NAUGATUCK — Saying that the Naugatuck Ambulance Association has created an “emergency situation” in the borough, Naugatuck officials will attempt to persuade lawmakers to allow municipalities more flexibility in changing emergency medical service providers.
Leading the charge, Deputy Mayor Tamath Rossi will testify at a hearing before the Public Health Committee Wednesday in Hartford. She will ask the committee to consider allowing municipalities to have a say in who is granted a primary (EMT) service area responder, or PSAR, designation, which gives exclusive rights to the PSAR holder to provide EMT service in a given area.
Currently, the Naugatuck Ambulance Association holds the PSAR for Naugatuck. That decision was handed down by the state more than 20 years ago.
Now, Naugatuck officials are not satisfied with the level of service being provided by Naugatuck Ambulance, and they want to consider changing EMT providers. They can’t do that, however, because Naugatuck Ambulance holds the trump card in the situation: the PSAR.
Rossi said it makes no sense for municipalities to be granted no say in who provides such a vital service for the community.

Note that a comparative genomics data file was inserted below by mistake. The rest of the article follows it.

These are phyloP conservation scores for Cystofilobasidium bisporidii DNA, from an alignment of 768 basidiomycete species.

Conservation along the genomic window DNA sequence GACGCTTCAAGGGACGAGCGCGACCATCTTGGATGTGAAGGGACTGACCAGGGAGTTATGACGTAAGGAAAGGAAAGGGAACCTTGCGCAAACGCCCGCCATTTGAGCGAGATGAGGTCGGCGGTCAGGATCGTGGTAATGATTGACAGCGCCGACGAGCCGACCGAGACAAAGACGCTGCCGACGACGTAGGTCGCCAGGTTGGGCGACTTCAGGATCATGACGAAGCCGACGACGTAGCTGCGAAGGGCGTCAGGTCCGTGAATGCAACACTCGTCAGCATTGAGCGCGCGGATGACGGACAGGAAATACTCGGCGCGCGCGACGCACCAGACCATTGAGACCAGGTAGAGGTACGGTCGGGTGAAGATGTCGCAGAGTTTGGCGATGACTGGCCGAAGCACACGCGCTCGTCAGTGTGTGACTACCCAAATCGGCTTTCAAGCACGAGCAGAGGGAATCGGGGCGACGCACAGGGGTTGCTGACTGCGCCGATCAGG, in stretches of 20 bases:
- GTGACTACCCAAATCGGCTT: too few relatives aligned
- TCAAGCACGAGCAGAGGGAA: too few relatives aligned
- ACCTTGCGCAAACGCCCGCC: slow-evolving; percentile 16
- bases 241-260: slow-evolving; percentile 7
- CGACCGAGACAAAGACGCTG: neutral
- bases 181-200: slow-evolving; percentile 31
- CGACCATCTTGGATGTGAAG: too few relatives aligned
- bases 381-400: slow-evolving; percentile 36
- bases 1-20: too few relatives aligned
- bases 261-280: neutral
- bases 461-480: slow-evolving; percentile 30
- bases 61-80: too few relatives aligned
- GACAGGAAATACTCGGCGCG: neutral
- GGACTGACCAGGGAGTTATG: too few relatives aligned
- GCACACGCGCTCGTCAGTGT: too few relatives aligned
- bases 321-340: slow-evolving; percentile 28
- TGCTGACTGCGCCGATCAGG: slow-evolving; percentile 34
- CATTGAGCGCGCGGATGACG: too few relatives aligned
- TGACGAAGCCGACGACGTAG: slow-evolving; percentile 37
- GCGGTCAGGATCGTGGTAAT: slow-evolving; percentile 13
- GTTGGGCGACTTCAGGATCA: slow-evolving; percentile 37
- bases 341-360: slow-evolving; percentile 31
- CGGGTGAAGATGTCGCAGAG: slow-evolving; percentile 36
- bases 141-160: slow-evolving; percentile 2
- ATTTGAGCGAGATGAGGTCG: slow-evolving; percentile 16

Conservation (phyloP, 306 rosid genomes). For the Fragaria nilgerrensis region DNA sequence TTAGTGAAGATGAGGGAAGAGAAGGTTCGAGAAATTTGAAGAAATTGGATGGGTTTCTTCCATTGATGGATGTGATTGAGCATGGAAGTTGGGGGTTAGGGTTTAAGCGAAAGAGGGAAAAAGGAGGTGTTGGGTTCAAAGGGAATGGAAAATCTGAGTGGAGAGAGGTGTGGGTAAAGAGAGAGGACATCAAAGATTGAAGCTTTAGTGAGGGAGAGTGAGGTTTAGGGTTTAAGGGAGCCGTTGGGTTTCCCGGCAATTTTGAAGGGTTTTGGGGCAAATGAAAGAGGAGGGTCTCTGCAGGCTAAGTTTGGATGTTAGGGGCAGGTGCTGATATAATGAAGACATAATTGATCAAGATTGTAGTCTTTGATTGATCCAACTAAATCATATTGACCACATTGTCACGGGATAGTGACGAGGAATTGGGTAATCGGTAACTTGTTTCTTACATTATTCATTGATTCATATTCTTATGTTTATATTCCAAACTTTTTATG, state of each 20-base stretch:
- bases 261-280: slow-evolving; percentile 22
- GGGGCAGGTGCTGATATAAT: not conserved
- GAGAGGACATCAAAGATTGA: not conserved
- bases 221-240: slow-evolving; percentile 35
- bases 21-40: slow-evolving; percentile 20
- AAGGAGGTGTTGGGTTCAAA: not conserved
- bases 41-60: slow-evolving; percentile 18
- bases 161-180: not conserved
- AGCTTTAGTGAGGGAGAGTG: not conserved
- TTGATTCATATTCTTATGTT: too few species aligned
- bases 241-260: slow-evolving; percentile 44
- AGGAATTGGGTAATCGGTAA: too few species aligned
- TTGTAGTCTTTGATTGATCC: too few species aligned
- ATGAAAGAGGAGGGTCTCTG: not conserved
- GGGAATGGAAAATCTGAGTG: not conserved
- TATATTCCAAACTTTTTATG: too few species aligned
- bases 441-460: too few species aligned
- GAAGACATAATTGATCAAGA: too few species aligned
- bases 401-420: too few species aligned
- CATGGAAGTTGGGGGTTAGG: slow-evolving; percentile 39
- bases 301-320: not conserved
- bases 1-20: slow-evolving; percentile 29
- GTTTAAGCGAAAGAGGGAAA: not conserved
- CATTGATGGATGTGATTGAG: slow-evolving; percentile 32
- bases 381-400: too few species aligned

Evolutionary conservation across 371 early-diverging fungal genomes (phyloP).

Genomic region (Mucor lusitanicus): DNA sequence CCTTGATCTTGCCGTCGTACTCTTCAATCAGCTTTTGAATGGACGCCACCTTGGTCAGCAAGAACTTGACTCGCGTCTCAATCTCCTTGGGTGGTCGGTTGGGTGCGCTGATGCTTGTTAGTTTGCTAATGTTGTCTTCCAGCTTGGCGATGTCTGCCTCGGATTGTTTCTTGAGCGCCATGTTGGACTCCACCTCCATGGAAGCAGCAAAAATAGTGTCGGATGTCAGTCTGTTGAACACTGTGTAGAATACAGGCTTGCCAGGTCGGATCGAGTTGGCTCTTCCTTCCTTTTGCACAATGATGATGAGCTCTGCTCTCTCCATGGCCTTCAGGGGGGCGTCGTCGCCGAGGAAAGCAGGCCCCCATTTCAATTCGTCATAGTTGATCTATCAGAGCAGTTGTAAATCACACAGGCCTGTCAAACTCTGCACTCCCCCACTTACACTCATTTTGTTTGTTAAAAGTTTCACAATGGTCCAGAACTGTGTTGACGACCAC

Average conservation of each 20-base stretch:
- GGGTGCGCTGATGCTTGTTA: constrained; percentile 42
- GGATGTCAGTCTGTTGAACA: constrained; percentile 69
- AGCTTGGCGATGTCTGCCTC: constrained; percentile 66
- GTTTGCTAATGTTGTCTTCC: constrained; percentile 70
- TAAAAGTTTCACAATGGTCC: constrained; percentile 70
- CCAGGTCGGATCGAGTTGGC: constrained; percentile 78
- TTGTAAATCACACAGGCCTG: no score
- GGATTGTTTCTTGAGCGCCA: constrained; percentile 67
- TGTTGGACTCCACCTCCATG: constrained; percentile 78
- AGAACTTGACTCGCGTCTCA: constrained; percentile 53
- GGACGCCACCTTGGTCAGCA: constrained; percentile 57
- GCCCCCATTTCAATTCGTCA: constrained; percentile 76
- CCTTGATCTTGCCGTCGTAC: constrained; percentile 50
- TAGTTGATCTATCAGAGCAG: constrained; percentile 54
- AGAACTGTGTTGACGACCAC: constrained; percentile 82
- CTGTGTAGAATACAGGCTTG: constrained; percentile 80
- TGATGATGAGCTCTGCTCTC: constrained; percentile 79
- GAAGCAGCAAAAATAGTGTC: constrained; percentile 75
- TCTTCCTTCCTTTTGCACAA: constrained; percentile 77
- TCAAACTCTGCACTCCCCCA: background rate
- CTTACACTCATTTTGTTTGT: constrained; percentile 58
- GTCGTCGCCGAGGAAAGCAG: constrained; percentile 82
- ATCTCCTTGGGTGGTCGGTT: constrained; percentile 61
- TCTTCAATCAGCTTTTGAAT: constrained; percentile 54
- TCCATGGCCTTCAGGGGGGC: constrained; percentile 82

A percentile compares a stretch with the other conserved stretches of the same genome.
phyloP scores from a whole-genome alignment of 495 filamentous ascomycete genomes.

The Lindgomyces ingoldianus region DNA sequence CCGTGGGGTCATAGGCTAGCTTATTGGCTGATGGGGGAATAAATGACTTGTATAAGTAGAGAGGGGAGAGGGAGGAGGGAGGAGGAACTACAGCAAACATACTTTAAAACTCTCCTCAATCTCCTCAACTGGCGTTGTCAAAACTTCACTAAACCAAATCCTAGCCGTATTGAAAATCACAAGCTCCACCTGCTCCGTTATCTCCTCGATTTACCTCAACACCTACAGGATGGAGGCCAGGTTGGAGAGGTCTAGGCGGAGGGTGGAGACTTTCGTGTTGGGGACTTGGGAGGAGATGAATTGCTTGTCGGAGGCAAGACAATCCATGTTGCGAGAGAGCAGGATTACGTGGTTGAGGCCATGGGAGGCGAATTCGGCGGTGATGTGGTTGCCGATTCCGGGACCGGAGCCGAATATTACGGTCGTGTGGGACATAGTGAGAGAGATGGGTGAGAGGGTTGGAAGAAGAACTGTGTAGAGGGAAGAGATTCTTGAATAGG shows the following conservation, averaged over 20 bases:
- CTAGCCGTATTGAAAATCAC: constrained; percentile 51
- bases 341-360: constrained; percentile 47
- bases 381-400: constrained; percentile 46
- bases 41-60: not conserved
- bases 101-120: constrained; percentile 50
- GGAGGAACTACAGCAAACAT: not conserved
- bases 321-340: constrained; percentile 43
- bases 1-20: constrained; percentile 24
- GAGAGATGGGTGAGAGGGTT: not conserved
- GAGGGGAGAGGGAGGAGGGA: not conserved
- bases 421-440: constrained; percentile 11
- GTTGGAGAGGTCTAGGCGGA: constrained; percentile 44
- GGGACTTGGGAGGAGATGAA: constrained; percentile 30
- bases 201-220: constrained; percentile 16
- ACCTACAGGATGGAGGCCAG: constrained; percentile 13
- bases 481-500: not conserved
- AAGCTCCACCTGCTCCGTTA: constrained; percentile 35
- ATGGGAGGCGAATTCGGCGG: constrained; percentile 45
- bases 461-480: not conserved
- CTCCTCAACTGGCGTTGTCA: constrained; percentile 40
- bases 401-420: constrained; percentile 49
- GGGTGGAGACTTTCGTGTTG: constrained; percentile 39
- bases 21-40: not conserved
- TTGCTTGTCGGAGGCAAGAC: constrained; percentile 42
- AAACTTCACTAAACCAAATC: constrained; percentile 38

“Ideally, we would have liked to have had the PSARs returned to municipalities,” she said. “But our viewpoint was this was a great first step; it seemed to be very fair, equitable compromise.”
Last year, state officials created a task force to study the PSAR designation process. Rossi says she is concerned that the task force will not include language in its final report that states municipalities should be included in the PSA distribution process.
In her written testimony, which is signed by Fire Chief Ken Hanks and Mayor Robert Mezzo, Rossi writes:
“The PSAR system was created with good intentions to remove the selection of local emergency medical providers from the local political process. While we can appreciate the public benefit for such an objective, the current system no longer works. Allowing (the Office of Emergency Medical Services) to grant an irrevocable license to a third party with no input from municipal officials is contrary to free market principles which form the basis of almost all town or special taxing district bidding procedures.”
Naugatuck officials say their biggest gripe with the Naugatuck Ambulance Association is that the group has removed a paramedic from fly cars between the hours of 7 a.m. and 11 p.m. The lack of a paramedic fly car creates a public safety emergency, Rossi says.
The fly car service enables paramedics to drive to and from emergency calls in their own vehicles.
The lack of a fly car means a paramedic has to go to calls in a traditional ambulance and cannot leave the scene to take a simultaneous call in another location.
The ambulance association has said through its attorney, Dominick Thomas, that it has done nothing wrong. The association says the fly car change is just a change in personnel made because Naugatuck hasn’t paid Naugatuck Ambulance a dime in more than 18 months.